Variety Lights

1950

Drama / Music / Romance

107
IMDb Rating 7.1 10 2,442

Synopsis


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December 28, 2020

Cast

720p.BLU 1080p.BLU
902.06 MB
1280*720
Italian 2.0
NR
23.976 fps
97 min
P/S N/A / N/A
1.64 GB
1920×1080
Italian 2.0
NR
23.976 fps
97 min
P/S N/A / N/A

Movie Reviews

Reviewed by jhclues 7 / 10 / 10

Early Fellini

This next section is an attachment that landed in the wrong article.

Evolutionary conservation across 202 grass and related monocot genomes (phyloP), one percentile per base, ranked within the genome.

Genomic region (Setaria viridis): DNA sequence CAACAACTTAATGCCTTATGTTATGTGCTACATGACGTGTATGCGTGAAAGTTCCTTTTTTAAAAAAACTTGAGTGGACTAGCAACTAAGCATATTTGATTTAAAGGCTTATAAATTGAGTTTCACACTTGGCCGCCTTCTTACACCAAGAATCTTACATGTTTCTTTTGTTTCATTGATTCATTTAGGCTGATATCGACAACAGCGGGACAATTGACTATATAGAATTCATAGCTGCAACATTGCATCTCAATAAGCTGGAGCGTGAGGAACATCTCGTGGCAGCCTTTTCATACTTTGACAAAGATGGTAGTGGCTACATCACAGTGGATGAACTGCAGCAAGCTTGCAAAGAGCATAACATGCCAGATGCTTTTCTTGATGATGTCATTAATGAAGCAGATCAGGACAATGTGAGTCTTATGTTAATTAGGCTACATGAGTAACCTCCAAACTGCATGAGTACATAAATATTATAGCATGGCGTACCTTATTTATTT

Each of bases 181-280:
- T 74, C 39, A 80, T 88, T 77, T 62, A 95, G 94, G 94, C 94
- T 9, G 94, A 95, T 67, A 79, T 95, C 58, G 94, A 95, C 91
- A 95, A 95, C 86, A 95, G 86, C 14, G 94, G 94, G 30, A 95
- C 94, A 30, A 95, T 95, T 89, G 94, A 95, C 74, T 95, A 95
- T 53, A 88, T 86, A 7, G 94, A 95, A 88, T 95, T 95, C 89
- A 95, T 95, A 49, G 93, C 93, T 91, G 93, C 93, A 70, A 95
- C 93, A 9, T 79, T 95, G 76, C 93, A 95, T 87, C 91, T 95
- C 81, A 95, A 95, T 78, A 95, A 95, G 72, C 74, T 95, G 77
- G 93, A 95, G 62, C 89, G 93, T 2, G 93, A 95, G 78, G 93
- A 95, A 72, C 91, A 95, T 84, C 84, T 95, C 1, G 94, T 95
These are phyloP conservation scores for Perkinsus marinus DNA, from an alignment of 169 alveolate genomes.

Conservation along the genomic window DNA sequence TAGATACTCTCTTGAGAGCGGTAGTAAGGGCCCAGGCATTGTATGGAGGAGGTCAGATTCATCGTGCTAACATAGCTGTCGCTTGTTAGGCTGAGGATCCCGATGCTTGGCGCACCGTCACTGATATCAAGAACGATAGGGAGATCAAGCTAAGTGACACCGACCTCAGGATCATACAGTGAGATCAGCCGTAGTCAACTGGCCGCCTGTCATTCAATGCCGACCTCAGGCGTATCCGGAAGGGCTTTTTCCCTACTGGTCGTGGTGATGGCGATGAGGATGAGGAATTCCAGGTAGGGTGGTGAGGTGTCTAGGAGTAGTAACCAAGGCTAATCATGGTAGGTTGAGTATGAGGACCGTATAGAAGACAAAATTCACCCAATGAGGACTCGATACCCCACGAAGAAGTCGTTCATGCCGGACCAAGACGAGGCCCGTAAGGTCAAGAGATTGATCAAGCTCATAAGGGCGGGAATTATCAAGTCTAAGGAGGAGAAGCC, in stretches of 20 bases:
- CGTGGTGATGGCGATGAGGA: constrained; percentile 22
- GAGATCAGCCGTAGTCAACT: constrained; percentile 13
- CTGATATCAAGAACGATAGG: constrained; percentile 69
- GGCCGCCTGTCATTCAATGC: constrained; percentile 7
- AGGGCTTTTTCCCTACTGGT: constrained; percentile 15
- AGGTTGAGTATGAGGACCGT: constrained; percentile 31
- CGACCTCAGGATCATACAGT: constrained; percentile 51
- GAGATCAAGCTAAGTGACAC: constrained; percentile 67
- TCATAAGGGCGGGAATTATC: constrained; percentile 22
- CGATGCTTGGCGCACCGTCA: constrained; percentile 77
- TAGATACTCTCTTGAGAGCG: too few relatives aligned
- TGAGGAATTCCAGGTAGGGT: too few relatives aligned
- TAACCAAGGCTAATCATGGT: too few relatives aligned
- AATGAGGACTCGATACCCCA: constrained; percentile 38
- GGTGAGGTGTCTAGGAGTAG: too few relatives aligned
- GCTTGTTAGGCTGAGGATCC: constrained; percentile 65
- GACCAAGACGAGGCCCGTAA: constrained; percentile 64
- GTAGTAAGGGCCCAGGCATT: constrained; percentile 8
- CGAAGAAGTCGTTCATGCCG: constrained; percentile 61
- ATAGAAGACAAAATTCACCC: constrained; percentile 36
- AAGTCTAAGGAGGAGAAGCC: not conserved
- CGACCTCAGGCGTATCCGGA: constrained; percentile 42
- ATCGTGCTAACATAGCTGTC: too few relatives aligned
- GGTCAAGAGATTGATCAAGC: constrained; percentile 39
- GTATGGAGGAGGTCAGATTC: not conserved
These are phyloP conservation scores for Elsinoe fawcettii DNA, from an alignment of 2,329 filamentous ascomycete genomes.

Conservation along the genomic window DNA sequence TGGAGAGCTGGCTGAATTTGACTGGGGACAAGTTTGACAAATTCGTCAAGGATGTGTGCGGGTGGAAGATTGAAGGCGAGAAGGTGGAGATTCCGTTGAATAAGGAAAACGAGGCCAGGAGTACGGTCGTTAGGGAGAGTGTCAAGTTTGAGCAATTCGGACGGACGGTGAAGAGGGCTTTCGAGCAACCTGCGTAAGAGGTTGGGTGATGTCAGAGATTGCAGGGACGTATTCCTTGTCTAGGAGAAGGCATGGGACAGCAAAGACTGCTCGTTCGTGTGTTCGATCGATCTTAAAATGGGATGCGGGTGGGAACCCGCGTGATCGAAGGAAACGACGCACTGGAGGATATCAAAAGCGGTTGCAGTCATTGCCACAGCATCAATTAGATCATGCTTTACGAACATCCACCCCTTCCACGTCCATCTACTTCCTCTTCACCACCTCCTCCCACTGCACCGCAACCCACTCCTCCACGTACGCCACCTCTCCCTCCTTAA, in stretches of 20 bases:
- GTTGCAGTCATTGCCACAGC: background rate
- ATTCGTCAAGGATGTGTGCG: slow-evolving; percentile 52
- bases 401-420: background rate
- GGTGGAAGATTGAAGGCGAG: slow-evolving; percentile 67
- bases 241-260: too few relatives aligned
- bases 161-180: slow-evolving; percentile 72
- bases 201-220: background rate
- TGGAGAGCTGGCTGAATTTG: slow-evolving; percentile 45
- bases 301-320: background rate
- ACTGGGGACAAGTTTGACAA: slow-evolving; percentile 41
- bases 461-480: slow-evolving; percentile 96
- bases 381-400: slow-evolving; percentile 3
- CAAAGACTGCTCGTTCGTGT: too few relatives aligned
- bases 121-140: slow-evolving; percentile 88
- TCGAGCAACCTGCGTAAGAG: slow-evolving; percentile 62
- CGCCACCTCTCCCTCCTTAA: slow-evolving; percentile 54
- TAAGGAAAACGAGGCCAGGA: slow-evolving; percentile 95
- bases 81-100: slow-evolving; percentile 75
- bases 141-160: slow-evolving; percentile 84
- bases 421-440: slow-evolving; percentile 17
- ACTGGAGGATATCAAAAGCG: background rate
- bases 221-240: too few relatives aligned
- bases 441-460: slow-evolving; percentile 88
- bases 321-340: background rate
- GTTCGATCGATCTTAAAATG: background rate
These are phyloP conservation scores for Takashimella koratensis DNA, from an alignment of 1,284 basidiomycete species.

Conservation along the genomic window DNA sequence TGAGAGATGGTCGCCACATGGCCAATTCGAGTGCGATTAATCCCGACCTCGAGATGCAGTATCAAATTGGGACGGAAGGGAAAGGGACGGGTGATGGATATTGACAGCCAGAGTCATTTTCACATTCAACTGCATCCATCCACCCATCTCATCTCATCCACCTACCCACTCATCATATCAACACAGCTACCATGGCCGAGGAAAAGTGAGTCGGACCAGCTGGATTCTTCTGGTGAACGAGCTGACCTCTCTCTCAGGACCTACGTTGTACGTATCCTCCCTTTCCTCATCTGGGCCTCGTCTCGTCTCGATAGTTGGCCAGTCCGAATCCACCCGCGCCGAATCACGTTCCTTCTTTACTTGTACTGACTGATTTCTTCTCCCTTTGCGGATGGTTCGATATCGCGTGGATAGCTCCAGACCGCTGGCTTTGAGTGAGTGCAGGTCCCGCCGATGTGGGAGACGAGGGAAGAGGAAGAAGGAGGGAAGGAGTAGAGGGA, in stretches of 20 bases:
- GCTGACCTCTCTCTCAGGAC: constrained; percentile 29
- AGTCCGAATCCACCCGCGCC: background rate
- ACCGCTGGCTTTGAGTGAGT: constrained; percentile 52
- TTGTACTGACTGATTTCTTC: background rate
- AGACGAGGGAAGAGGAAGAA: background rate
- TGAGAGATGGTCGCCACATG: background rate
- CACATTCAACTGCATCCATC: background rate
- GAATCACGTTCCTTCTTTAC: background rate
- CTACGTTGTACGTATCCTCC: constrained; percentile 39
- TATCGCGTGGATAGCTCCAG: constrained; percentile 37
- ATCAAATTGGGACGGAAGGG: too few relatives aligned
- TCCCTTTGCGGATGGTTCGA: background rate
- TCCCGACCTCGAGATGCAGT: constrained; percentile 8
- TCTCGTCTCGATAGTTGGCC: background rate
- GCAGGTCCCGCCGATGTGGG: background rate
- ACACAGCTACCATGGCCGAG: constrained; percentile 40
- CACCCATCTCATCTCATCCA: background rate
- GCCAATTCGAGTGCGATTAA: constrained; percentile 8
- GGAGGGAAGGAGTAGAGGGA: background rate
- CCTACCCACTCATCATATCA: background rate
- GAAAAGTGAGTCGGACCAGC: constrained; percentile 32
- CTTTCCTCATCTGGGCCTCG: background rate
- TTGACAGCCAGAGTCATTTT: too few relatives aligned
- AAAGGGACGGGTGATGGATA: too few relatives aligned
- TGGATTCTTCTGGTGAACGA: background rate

A young woman pursuing her dream of being on the stage, aligns herself with a traveling variety show band of performers in `Variety Lights,' directed by Federico Fellini (and assisted by Alberto Lattuada). Veteran comic actor Checco Dal Monte (Peppino De Filippo) and his troupe of performers are struggling to get by, living from hand to mouth and show to show, but it doesn't deter Liliana Antonelli (Carla Del Poggio), blinded perhaps by the stars in her eyes, from approaching Checco about joining his show. He turns her down-- they simply have no openings, and certainly no money-- but circumstances soon prevail on her behalf, and much to the chagrin of many of the other performers, she joins the troupe. The effect she will have on the show, and how it will influence her own life, remains to be seen at this point; but with Fellini at the helm, you know it's going to be an interesting ride. And it is. Fellini, a true visionary, is known for filling the screen with vivid images born of his own imagination, especially in his later films. But beyond the sometimes bizarre appearances, there is always an engaging story to be found at the heart of his films, and this one (his first) is no exception. And, though devoid of the surrealism he would use later on, in Checco's company there is something of the carnival motif present that Fellini would return to time and again during the course of his career, and of course, there's the story, presented with that unique Fellini touch and laced with his insight into the human condition, which at it's core is the real strength of the film. No matter what the subject matter, Fellini always had his finger on the emotional pulse of the material and had the innate ability to transfer what he felt to the screen. Very simply, he knew what worked and how to use it; within the images he presents, there can always be found a reflection of reality-- even amid the surreal-- and it's in his characters. Physically and emotionally, these are real people who run the entire gamut of human existence. Beyond his astounding visuals, it's his ability to cultivate that depth of his characters that makes Fellini special; the way they interact with, and relate to one another or the situations in which they find themselves. And by drawing out his actors, he always gives his audience someone with whom to identify on one level or another. As Checco, Filippo successfully taps into the humanity of the character, this aging performer with hopes and aspirations beyond his means or capabilities. He's a character with whom you can sympathize, but only to a point-- for you soon recognize his flaws and transgressions. But even then, you are still able to at least understand him. Most importantly, his performance is believable, and his Checco comes across as a very real person. Del Poggio gives a notable performance as well, as this young woman who makes the most of the opportunity with which she is presented. And as the story unfolds she develops her character extremely well; by the end of the film you know exactly who `Lily' is and what motivates her. In a memorable supporting role, it's the young Giulietta Masina, however, who steals the show as Melina Amour, Checco's girlfriend. She creates the one character in the film with whom you can truly empathize, and she does it with style. Masina has such a radiant, charismatic screen presence, that whenever she appears the eye is instinctively drawn to her. A gifted actress, she is exceptionally adept at expressing her emotions-- often by merely shifting her eyes-- and communicating with the audience. Few actors can say more or convey as much with their eyes or with a simple expression as Masina. And, sparse as it is, her performance here is alone worth the price of admission. The supporting cast includes Folco Lulli (Adelmo), John Kitzmiller (Johnny), Dante Maggio (Remo), Carlo Romano (Enzo) and Gina Mascetti (Valeria del Sole). Well crafted and delivered, `Variety Lights' is an engaging story, told in the same straightforward manner Fellini would later use in `La Strada' and `Nights of Cabiria.' The basic elements of the story may be familiar, but it's an entertaining film, and worth seeing, as it prophesies the triumphs of an artist who would soon be recognized as one of the world's master filmmakers: Fellini. I rate this one 7/10.